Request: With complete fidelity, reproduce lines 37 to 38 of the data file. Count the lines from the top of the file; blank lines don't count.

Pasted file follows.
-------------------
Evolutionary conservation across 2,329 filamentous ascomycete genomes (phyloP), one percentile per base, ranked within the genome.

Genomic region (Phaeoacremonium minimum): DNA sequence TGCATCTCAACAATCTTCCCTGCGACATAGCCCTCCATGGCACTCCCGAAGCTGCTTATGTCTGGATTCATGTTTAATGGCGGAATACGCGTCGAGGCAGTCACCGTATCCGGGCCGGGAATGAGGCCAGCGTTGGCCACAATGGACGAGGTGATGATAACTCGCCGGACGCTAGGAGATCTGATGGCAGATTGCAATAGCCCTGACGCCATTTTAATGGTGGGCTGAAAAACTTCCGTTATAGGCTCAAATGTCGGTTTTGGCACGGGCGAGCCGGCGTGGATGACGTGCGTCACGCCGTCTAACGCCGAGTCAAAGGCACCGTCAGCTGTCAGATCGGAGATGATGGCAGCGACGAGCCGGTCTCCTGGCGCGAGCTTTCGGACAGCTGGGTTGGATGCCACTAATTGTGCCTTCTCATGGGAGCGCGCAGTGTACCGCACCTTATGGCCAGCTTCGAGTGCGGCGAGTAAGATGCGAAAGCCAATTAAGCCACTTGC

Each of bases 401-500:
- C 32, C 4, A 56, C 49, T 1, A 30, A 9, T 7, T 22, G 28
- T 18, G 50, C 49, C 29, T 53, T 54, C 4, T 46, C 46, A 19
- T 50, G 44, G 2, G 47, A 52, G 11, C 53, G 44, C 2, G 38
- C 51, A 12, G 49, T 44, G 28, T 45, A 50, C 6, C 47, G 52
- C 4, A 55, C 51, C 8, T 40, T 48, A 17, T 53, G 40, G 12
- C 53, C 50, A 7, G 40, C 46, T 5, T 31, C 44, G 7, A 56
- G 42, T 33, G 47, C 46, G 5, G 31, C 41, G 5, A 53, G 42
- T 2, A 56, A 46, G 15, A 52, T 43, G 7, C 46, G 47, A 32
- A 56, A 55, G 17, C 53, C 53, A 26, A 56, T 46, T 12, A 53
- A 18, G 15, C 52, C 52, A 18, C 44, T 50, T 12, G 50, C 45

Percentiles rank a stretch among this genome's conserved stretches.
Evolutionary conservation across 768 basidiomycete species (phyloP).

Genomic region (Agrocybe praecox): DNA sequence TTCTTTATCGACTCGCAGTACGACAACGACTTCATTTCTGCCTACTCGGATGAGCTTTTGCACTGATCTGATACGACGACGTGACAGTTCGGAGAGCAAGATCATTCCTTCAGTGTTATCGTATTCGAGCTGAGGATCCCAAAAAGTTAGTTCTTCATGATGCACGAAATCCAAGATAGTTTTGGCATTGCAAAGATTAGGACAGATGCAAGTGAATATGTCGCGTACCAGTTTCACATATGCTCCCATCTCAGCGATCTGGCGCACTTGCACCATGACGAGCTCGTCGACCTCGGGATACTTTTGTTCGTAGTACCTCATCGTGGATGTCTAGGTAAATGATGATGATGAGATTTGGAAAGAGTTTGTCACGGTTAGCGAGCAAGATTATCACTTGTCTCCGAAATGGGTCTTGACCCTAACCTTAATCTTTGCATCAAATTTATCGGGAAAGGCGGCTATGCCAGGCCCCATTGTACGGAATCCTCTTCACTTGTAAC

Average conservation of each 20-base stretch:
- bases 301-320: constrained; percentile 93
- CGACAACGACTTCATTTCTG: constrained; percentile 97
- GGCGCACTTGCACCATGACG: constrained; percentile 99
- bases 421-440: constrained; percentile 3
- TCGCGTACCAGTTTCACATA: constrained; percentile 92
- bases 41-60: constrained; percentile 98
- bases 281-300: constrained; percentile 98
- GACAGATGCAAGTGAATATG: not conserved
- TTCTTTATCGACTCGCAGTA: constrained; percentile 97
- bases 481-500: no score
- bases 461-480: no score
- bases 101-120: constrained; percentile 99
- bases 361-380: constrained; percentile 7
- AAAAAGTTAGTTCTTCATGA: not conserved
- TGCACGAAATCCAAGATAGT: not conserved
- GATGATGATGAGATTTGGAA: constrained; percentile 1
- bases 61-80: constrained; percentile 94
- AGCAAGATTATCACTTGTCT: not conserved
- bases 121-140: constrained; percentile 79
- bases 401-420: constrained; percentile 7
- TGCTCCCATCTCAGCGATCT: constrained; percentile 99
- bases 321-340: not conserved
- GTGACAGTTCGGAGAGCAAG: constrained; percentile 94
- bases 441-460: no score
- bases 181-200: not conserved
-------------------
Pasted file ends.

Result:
- bases 401-420: constrained; percentile 7
- TGCTCCCATCTCAGCGATCT: constrained; percentile 99